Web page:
The clamp does hold pieces against a fence, but I am unsure if it will be strong enough while using a CNC router. I’ll report back with those results eventually.

My most recent failure

There is really no such thing as failure, only more data. Here is my most recent bout of data collection.

I attempted to make a Roubo book stand. This stand is made from a single piece of wood and has chiseled hinges.

The hinge is laid out on the side of the board and its dimensions are carried across the front and back of the board. The board is divided into five equal segments which are then alternately chiseled down at a 45* angle from the center line. The board is then flipped over and the opposite segments are chiseled down at a 45* angle from the center line.

My next attempt will involve using my combination square as a 45 degree angle jig.

Next the stand and feet are rip sawn down the center of the board to open the hinges.

I look forward to using a proper ripsaw like this guy at the Woodwright’s School

 

Only at the end of all this work do you learn if you made a book stand or firewood. I made firewood.

When testing where I needed to remove waste to open the hinges I split the stand. While I am out a book stand I think I understand where I failed. My cuts were not complete; I chiseled too shallow on some of the segments.

I made this!

So what did I learn?

  1. I need to give more attention to the chiseling.
  2. I am taking a class on the Roubo book stand with Roy Underhill in the future. Consulting with an expert always helps to learn the nuances of a project or process.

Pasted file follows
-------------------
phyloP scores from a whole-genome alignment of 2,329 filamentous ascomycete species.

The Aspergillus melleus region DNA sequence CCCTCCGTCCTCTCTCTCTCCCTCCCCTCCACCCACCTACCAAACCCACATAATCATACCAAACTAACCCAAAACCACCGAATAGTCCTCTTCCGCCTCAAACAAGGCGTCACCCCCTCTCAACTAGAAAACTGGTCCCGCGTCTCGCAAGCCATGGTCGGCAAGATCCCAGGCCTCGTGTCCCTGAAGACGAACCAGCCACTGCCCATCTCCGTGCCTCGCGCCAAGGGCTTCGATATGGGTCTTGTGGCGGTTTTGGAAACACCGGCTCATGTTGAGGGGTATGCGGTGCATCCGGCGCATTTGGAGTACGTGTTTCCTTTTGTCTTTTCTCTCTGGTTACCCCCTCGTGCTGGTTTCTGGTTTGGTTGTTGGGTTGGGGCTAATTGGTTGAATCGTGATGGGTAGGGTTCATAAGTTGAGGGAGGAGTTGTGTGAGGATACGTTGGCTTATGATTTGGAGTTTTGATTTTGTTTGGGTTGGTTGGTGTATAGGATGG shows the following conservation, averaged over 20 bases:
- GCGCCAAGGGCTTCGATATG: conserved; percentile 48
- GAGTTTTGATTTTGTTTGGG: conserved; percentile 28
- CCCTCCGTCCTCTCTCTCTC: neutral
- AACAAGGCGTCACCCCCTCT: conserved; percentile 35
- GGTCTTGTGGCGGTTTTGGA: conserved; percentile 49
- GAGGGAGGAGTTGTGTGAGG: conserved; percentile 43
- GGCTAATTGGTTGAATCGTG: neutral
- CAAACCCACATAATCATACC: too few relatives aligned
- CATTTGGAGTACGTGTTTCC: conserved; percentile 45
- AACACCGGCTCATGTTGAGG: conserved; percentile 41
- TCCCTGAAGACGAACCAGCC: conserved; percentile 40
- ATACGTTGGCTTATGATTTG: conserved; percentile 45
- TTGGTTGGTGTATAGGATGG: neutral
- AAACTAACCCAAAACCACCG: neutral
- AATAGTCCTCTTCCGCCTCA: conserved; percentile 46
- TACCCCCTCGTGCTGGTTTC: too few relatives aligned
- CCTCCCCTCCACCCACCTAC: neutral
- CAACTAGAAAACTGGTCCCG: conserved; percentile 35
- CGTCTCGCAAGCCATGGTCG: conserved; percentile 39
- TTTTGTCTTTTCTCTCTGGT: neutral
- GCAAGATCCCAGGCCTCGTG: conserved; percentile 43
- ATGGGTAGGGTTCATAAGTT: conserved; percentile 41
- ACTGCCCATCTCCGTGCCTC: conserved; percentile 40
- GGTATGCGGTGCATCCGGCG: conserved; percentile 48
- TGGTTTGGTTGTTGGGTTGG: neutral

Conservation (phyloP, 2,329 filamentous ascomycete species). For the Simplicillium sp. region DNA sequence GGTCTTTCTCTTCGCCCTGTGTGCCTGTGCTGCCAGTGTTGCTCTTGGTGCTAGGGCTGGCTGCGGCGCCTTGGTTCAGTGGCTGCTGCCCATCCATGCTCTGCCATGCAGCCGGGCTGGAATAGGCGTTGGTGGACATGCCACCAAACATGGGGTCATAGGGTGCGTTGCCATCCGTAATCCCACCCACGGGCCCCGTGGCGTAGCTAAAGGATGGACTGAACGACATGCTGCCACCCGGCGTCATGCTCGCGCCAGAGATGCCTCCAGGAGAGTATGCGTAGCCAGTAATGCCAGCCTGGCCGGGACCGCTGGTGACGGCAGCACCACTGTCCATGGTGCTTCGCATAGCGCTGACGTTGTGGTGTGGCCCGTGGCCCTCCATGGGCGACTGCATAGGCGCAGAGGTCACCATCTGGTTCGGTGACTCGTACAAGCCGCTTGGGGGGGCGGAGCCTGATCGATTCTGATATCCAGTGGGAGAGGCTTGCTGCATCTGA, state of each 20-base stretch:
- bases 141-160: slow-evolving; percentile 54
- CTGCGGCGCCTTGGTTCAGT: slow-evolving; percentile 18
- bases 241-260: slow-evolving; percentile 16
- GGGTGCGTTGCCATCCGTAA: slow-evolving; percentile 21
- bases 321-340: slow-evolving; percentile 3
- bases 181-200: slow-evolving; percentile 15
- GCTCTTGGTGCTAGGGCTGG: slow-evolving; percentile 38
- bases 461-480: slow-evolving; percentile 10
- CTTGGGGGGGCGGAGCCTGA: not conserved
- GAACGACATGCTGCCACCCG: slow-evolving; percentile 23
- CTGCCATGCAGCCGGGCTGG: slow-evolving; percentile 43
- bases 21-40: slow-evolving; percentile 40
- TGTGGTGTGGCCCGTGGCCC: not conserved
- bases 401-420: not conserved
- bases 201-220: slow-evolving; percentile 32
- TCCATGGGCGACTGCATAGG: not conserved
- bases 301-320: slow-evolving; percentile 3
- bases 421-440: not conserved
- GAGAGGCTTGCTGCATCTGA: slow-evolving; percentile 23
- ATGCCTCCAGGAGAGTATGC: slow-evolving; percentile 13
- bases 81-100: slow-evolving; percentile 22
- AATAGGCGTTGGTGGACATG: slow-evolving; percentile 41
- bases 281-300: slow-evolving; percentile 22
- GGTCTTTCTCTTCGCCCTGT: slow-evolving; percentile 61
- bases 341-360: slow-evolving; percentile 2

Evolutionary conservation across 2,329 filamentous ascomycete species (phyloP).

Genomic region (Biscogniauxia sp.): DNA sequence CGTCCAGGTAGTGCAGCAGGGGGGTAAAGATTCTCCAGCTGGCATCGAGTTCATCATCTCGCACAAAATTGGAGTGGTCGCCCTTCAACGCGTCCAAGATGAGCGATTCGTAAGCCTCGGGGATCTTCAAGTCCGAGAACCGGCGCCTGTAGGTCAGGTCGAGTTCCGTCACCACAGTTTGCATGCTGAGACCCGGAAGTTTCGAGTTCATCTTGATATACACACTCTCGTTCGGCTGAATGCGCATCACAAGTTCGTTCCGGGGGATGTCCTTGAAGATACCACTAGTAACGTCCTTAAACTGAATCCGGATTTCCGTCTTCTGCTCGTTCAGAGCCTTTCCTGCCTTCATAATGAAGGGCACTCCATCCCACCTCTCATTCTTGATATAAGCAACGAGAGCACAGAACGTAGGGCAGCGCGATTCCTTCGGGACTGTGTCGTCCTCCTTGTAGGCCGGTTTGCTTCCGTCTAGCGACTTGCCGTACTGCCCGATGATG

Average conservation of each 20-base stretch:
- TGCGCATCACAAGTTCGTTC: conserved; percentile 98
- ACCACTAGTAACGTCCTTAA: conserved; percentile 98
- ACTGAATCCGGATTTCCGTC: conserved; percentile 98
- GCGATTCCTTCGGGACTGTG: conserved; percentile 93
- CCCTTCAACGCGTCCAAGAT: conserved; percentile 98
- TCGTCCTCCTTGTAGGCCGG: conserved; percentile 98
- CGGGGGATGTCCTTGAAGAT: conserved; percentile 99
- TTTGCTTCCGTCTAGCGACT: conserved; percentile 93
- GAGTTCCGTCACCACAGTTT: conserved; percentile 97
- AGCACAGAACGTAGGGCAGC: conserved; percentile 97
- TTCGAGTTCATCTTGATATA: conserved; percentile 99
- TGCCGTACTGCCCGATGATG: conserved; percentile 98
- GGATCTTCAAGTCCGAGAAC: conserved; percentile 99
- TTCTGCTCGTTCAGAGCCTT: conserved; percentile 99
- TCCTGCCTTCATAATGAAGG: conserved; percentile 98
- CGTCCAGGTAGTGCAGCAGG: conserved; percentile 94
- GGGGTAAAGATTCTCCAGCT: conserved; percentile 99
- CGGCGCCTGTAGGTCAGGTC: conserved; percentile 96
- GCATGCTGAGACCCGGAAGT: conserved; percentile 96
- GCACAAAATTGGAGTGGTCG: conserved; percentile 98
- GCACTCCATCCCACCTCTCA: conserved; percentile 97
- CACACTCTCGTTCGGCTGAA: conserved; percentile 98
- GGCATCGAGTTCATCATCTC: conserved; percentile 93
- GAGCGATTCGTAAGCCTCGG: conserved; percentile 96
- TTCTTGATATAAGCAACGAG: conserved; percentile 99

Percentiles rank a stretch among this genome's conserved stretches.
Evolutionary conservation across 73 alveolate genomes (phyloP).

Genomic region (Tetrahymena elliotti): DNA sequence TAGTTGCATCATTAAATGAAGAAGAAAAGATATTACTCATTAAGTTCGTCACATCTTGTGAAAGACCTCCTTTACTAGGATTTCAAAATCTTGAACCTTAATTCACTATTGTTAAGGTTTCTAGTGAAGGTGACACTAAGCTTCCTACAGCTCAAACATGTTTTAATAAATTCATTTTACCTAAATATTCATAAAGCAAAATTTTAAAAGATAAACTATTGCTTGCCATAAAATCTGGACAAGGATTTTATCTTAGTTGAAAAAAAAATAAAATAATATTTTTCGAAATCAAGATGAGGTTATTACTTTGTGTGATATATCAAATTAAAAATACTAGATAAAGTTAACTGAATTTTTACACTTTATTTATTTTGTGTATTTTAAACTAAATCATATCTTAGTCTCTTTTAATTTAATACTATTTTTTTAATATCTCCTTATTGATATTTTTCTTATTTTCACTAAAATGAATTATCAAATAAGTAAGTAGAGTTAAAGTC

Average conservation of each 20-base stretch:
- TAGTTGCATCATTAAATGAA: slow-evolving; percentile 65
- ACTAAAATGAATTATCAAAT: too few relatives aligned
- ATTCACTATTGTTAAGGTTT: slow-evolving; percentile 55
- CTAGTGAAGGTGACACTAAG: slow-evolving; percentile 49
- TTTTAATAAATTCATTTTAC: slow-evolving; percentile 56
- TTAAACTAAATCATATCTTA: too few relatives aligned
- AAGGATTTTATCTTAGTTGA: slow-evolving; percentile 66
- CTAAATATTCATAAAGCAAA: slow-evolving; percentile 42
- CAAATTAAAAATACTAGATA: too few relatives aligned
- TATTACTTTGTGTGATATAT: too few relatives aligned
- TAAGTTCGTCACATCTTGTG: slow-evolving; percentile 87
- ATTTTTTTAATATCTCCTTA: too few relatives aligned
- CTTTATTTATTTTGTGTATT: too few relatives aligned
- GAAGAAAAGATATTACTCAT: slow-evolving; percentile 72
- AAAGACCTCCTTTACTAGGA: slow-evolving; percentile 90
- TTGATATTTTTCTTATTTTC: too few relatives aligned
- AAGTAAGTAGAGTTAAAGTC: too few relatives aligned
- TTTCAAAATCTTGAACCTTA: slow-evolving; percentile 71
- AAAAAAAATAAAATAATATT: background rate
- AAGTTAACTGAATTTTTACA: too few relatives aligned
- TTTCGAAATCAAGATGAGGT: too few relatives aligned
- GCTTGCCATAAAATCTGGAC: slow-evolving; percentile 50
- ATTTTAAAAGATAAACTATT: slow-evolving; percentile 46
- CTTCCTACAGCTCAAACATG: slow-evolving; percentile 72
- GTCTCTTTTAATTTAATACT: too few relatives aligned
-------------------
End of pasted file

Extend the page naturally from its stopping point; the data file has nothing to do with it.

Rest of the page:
3. I dislike resawing by hand. I can understand arguments for and against using hand tools in any process, but I cannot understand an argument for resawing by hand. A band saw will be in my future.
  4. I am proud of the ogee I made at the base of the stand. Laying it out with a ruler and compass was enjoyable. I am always pleased when I can apply something I learned (especially if that something is geometry).

Ogee! O wow!

If you want to make your own, Roy Underhill will provide you instruction courtesy of PBS. View it here.

Tooling Around

After running Shopbot’s hello world, my first project was Shopbot’s accessory holder. The project takes you through the basics of designing in VCarve Pro, creating tools paths, and running the file with a CNC.

Tooling around

So as to get more practice, I made some revisions to the tool holder to store the accessories I received with my Handibot. I removed the three large holes which hold spare collets, three of the 1/4″ bit holders, and reduced the rectangular recess. I added six 3/16″ holes at the top to hold allen keys and a second slot to hold a 7mm wrench.

Tooling around

The 3/16″ holes were milled first with a 1/8″ single fluted bit. I marked the location of the Handibot by tracing around it. I switched out the 1/8″ bit for a 1/4″ upcut spiral bit. The rest of the tool holder was milled and cut out.

The redesign worked well in that it gave me more practice, but admittedly it is not how I prefer to store tools and accessories. Even though I thought I was thorough in realigning the Handibot with the pencil tracings when switching out the bits, I was still off. Thankfully the design had loose enough tolerances to accommodate a less than perfect alignment.

I CNC what you did there

I make it a point to not purchase a new tool or material unless it is truly needed. The basis for this rule:

  • I do not want to buy a tool that I will not use frequently enough to justify its cost.
  • Often I can use a tool I already have or build a jig to allow the necessary process to occur.
  • Having a limited set of tools puts constraints on my work and constraint breeds creativity.

Recently though I made a purchase which violates this very rule.

I have no need for a robot which can perform routing, engraving, cutting, and milling operations. But I have wanted one since I used a computer numerical controlled mill in my high school engineering class. Creating with a CNC machine provides an abundance of possibilities. The Handibot has an astronomical amount of potential.

My main attraction to the Handibot was twofold. First, I did not have to assemble it. There are many plans and DIY kits to assemble your own CNC for far less than purchasing a ready-made machine. Knowing that accuracy would be paramount in a DIY kit I opted to not go that route. I know others have built their CNC machines accurately and easily, but I do not have the patience to do so.